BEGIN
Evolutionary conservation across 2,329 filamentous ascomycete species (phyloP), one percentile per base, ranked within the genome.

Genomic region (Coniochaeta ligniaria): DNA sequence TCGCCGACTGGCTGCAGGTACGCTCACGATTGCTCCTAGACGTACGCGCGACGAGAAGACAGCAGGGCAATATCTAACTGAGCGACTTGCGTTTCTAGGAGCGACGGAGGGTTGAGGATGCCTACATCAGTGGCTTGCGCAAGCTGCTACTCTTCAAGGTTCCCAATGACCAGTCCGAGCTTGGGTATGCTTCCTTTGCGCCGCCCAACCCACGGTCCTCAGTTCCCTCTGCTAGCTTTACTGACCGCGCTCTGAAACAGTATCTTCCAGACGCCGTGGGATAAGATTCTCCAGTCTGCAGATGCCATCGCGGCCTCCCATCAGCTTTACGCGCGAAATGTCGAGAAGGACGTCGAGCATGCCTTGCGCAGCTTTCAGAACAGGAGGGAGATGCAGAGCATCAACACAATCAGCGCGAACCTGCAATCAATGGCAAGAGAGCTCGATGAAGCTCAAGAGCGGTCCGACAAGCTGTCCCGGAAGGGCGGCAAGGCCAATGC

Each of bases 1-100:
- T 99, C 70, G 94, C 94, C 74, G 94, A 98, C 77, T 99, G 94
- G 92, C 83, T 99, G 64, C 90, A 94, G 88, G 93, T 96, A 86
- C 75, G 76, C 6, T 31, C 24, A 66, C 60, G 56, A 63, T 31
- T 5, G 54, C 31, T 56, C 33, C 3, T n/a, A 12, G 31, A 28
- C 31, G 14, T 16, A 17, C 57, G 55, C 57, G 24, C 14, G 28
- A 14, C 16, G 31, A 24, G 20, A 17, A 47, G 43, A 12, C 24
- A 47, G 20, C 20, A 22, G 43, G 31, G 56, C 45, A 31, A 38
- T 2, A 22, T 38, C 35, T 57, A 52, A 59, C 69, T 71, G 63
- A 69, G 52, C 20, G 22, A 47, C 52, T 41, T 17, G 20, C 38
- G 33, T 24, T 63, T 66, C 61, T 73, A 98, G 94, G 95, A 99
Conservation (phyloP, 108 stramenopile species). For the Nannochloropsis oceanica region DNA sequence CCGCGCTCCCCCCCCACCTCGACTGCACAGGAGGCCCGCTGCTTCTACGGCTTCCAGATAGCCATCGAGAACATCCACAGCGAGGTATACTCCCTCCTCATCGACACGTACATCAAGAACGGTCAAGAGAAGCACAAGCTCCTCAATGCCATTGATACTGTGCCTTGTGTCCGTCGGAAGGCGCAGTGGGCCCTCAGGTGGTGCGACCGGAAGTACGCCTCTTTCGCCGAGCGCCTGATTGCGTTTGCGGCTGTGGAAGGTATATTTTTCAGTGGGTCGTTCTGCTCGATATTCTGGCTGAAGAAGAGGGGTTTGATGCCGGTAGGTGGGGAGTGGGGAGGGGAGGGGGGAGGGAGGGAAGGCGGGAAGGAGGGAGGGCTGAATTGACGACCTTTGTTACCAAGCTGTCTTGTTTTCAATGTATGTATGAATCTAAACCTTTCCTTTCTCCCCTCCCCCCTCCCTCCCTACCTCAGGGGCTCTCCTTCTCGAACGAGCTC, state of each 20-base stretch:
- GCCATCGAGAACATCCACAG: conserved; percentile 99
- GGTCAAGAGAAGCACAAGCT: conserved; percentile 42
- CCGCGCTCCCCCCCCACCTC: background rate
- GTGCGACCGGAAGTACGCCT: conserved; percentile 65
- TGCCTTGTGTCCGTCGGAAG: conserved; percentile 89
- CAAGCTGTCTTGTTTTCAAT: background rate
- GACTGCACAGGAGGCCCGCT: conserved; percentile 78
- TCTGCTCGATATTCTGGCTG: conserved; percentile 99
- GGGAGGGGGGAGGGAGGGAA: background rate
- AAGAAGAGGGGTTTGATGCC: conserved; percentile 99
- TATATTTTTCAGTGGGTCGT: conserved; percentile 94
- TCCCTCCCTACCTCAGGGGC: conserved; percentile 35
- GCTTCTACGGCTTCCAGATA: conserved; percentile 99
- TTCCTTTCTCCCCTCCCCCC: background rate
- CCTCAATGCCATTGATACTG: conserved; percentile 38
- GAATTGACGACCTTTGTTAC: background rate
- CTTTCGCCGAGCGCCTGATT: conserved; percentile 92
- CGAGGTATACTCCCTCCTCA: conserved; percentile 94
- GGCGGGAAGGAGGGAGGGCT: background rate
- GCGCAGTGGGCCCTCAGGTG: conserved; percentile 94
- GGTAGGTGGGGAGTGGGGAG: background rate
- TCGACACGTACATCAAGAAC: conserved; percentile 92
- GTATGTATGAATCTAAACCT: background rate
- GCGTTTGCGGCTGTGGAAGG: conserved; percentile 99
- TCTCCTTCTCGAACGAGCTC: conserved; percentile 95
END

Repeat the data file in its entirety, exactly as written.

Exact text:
Evolutionary conservation across 2,329 filamentous ascomycete species (phyloP), one percentile per base, ranked within the genome.

Genomic region (Coniochaeta ligniaria): DNA sequence TCGCCGACTGGCTGCAGGTACGCTCACGATTGCTCCTAGACGTACGCGCGACGAGAAGACAGCAGGGCAATATCTAACTGAGCGACTTGCGTTTCTAGGAGCGACGGAGGGTTGAGGATGCCTACATCAGTGGCTTGCGCAAGCTGCTACTCTTCAAGGTTCCCAATGACCAGTCCGAGCTTGGGTATGCTTCCTTTGCGCCGCCCAACCCACGGTCCTCAGTTCCCTCTGCTAGCTTTACTGACCGCGCTCTGAAACAGTATCTTCCAGACGCCGTGGGATAAGATTCTCCAGTCTGCAGATGCCATCGCGGCCTCCCATCAGCTTTACGCGCGAAATGTCGAGAAGGACGTCGAGCATGCCTTGCGCAGCTTTCAGAACAGGAGGGAGATGCAGAGCATCAACACAATCAGCGCGAACCTGCAATCAATGGCAAGAGAGCTCGATGAAGCTCAAGAGCGGTCCGACAAGCTGTCCCGGAAGGGCGGCAAGGCCAATGC

Each of bases 1-100:
- T 99, C 70, G 94, C 94, C 74, G 94, A 98, C 77, T 99, G 94
- G 92, C 83, T 99, G 64, C 90, A 94, G 88, G 93, T 96, A 86
- C 75, G 76, C 6, T 31, C 24, A 66, C 60, G 56, A 63, T 31
- T 5, G 54, C 31, T 56, C 33, C 3, T n/a, A 12, G 31, A 28
- C 31, G 14, T 16, A 17, C 57, G 55, C 57, G 24, C 14, G 28
- A 14, C 16, G 31, A 24, G 20, A 17, A 47, G 43, A 12, C 24
- A 47, G 20, C 20, A 22, G 43, G 31, G 56, C 45, A 31, A 38
- T 2, A 22, T 38, C 35, T 57, A 52, A 59, C 69, T 71, G 63
- A 69, G 52, C 20, G 22, A 47, C 52, T 41, T 17, G 20, C 38
- G 33, T 24, T 63, T 66, C 61, T 73, A 98, G 94, G 95, A 99
Conservation (phyloP, 108 stramenopile species). For the Nannochloropsis oceanica region DNA sequence CCGCGCTCCCCCCCCACCTCGACTGCACAGGAGGCCCGCTGCTTCTACGGCTTCCAGATAGCCATCGAGAACATCCACAGCGAGGTATACTCCCTCCTCATCGACACGTACATCAAGAACGGTCAAGAGAAGCACAAGCTCCTCAATGCCATTGATACTGTGCCTTGTGTCCGTCGGAAGGCGCAGTGGGCCCTCAGGTGGTGCGACCGGAAGTACGCCTCTTTCGCCGAGCGCCTGATTGCGTTTGCGGCTGTGGAAGGTATATTTTTCAGTGGGTCGTTCTGCTCGATATTCTGGCTGAAGAAGAGGGGTTTGATGCCGGTAGGTGGGGAGTGGGGAGGGGAGGGGGGAGGGAGGGAAGGCGGGAAGGAGGGAGGGCTGAATTGACGACCTTTGTTACCAAGCTGTCTTGTTTTCAATGTATGTATGAATCTAAACCTTTCCTTTCTCCCCTCCCCCCTCCCTCCCTACCTCAGGGGCTCTCCTTCTCGAACGAGCTC, state of each 20-base stretch:
- GCCATCGAGAACATCCACAG: conserved; percentile 99
- GGTCAAGAGAAGCACAAGCT: conserved; percentile 42
- CCGCGCTCCCCCCCCACCTC: background rate
- GTGCGACCGGAAGTACGCCT: conserved; percentile 65
- TGCCTTGTGTCCGTCGGAAG: conserved; percentile 89
- CAAGCTGTCTTGTTTTCAAT: background rate
- GACTGCACAGGAGGCCCGCT: conserved; percentile 78
- TCTGCTCGATATTCTGGCTG: conserved; percentile 99
- GGGAGGGGGGAGGGAGGGAA: background rate
- AAGAAGAGGGGTTTGATGCC: conserved; percentile 99
- TATATTTTTCAGTGGGTCGT: conserved; percentile 94
- TCCCTCCCTACCTCAGGGGC: conserved; percentile 35
- GCTTCTACGGCTTCCAGATA: conserved; percentile 99
- TTCCTTTCTCCCCTCCCCCC: background rate
- CCTCAATGCCATTGATACTG: conserved; percentile 38
- GAATTGACGACCTTTGTTAC: background rate
- CTTTCGCCGAGCGCCTGATT: conserved; percentile 92
- CGAGGTATACTCCCTCCTCA: conserved; percentile 94
- GGCGGGAAGGAGGGAGGGCT: background rate
- GCGCAGTGGGCCCTCAGGTG: conserved; percentile 94
- GGTAGGTGGGGAGTGGGGAG: background rate
- TCGACACGTACATCAAGAAC: conserved; percentile 92
- GTATGTATGAATCTAAACCT: background rate
- GCGTTTGCGGCTGTGGAAGG: conserved; percentile 99
- TCTCCTTCTCGAACGAGCTC: conserved; percentile 95